September 27, 2023
A new study covered by Healio suggests adopting a new standard cutoff for determining urinary tract infections in febrile children undergoing bladder catheterization. According to a study author, there were no existing studies that compared a urine culture with a culture-independent reference standard. Instead, guidelines defining UTI were “based on a good guess.” This study is the first to compare the guess with another standard to better diagnose the number of UTIs.
The study included 341 children under three (74% girls; 40% aged 2-11 months; 67% white) who underwent bladder catheterization. A documented temperature of at least 39°C was noted in 64% of study participants. Among these children, there were 46 confirmed UTIs. Researchers evaluated diagnostic properties of conventional urine culture at cutoffs of 10,000 CFU/mL, the standard 50,000 CFU/mL and 100,000 CFU/mL to identify UTI cases using 16S ribosomal RNA (rRNA) sequencing as the reference standard. Researchers considered a participant to have a UTI if at least 80% of sequences belonged to a single taxon and if they found evidence of a host inflammatory response in the urine.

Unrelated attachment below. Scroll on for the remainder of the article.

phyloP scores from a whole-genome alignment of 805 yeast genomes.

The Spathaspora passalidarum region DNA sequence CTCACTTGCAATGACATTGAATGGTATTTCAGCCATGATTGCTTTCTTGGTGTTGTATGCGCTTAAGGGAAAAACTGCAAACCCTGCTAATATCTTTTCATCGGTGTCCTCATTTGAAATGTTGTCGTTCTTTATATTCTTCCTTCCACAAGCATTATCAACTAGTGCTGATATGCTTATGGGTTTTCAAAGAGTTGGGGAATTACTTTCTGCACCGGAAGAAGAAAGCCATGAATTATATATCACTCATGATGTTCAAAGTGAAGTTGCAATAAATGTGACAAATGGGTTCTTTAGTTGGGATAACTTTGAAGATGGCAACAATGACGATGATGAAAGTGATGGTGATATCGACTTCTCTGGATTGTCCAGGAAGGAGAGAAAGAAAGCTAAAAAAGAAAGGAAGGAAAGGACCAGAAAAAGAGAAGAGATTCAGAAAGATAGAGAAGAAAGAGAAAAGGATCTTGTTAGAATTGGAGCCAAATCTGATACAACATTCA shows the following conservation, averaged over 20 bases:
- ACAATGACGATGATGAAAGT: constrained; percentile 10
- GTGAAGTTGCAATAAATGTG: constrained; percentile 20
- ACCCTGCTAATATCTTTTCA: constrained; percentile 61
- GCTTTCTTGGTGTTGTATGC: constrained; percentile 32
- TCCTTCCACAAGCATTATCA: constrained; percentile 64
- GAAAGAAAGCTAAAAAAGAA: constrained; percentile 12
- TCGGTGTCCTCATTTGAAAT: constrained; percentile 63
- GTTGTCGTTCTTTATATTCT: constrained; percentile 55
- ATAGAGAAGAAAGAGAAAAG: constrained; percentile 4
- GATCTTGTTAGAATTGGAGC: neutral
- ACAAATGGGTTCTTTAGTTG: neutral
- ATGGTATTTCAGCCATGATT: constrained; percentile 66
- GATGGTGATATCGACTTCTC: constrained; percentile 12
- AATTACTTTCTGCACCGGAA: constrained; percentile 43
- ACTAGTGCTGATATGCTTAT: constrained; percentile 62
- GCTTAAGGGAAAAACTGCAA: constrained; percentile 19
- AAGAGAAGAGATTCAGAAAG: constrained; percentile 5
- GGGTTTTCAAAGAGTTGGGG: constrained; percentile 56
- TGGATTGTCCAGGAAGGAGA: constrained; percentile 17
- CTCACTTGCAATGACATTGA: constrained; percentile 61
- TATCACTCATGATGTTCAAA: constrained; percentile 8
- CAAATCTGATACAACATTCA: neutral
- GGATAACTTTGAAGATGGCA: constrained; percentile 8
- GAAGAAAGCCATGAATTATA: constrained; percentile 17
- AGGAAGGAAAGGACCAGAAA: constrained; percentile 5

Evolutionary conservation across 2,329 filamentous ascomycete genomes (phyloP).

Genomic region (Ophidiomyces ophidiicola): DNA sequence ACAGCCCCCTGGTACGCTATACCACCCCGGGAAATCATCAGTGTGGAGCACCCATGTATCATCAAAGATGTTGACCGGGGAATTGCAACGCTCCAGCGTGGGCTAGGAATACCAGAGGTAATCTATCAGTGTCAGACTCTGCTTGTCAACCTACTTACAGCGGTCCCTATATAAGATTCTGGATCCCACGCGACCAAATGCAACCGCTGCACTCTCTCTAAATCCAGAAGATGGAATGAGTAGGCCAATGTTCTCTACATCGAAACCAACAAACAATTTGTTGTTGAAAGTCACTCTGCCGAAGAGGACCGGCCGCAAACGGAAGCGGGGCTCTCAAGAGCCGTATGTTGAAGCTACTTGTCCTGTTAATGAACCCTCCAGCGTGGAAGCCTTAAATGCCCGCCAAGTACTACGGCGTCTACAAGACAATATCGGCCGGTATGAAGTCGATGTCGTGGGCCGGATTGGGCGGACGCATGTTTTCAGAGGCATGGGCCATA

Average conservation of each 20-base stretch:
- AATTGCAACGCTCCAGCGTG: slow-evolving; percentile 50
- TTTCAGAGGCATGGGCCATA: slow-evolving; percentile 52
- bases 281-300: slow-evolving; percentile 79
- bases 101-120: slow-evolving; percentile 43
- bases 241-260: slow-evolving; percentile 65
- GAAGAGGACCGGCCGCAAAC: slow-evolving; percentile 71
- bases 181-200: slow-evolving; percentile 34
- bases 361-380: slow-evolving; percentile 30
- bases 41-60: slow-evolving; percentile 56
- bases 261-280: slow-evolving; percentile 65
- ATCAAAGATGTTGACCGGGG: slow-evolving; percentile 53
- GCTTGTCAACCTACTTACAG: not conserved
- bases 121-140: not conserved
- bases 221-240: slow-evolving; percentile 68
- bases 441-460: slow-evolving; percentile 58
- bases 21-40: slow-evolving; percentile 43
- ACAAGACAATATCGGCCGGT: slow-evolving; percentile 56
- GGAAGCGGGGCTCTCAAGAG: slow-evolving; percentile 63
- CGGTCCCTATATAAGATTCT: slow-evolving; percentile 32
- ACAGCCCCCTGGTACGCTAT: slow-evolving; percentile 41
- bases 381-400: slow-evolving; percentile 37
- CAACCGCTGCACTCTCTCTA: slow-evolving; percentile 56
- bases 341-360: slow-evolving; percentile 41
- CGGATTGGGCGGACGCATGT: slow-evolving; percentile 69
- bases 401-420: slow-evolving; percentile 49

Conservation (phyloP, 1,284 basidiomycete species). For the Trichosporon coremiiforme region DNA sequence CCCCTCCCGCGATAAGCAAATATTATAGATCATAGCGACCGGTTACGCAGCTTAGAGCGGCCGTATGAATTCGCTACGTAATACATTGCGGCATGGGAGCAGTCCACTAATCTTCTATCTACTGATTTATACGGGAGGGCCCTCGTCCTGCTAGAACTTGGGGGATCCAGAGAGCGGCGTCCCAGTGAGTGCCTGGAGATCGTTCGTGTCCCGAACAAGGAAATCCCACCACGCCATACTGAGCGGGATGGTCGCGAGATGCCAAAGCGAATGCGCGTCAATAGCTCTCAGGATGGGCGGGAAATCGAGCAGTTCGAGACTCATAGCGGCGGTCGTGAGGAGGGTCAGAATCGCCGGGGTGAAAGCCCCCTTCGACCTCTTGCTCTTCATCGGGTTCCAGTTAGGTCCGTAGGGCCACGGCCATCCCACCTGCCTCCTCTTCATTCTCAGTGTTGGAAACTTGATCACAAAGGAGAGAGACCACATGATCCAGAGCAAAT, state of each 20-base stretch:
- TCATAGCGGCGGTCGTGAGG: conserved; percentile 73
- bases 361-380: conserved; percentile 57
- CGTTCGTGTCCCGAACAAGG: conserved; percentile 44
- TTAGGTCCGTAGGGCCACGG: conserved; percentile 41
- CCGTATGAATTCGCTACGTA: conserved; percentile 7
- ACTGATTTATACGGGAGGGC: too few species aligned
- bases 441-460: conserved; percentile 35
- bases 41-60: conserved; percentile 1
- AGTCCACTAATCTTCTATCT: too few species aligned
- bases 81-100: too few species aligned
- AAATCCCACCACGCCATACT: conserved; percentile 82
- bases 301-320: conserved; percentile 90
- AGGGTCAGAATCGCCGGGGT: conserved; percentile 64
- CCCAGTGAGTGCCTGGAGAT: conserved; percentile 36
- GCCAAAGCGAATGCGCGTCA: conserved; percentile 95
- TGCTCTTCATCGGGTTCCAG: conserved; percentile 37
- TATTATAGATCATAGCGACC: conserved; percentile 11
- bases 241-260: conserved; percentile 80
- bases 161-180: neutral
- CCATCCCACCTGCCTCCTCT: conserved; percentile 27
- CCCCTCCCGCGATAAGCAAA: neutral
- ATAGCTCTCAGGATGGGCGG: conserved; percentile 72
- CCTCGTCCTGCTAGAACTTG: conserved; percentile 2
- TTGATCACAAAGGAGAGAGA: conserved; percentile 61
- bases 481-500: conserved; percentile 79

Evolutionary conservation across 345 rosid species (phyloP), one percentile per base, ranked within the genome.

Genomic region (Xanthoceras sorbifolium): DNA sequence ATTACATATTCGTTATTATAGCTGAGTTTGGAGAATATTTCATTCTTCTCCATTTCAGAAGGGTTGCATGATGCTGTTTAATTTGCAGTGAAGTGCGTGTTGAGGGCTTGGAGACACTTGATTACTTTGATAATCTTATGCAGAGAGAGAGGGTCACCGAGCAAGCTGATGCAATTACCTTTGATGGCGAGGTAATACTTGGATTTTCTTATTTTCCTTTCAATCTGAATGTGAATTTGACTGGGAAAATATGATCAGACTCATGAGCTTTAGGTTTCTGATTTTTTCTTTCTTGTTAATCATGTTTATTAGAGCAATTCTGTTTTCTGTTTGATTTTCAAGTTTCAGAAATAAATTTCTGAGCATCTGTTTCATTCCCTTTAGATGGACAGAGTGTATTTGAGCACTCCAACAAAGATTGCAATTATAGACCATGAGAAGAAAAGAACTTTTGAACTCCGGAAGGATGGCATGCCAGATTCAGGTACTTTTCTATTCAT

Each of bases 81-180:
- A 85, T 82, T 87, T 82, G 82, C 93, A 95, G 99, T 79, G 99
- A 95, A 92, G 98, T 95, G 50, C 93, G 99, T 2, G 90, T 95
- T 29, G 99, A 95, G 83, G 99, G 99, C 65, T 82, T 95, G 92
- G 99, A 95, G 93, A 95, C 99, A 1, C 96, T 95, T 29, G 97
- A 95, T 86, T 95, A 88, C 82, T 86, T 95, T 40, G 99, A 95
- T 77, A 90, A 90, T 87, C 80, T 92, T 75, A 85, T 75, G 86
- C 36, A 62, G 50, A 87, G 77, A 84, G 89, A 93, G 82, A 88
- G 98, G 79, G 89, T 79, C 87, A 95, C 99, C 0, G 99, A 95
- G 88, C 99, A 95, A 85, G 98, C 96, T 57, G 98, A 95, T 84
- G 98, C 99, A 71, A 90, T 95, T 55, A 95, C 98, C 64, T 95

The 10,000 cutoff identified 45 of 46 UTIs. Meanwhile the 50,000 cutoff identified 37 cases and 100,000 an even greater comparative drop. Study authors conclude their research supports the use of a 10,000 cutoff to diagnose UTI in febrile children undergoing bladder catheterization. The belief is the study revealed that UTIs have been underdiagnosed for a long time. An additional topic the research may address is inappropriate antibiotic use.
PIDS member Ellen Wald co-authored an accompanying editorial for the study’s publication. The editorial said, “One advantage of 16S sequencing over conventional culture is that it can indicate the presence of organisms difficult to culture conventionally. There is also the exciting future promise of rapid turnaround times for 16S sequencing and the potential for determining the presence of antibiotic-resistant organisms…The results of this study affirm the strength of current culture techniques, provide a step forward in helping to capture important symptomatic UTIs that may occur with low colony counts (a threshold of 10,000 CFU/mL is reasonable) but with evidence of urinary inflammation, and endorse continued exploration of 16S rRNA sequencing as a diagnostic aid in UTI.”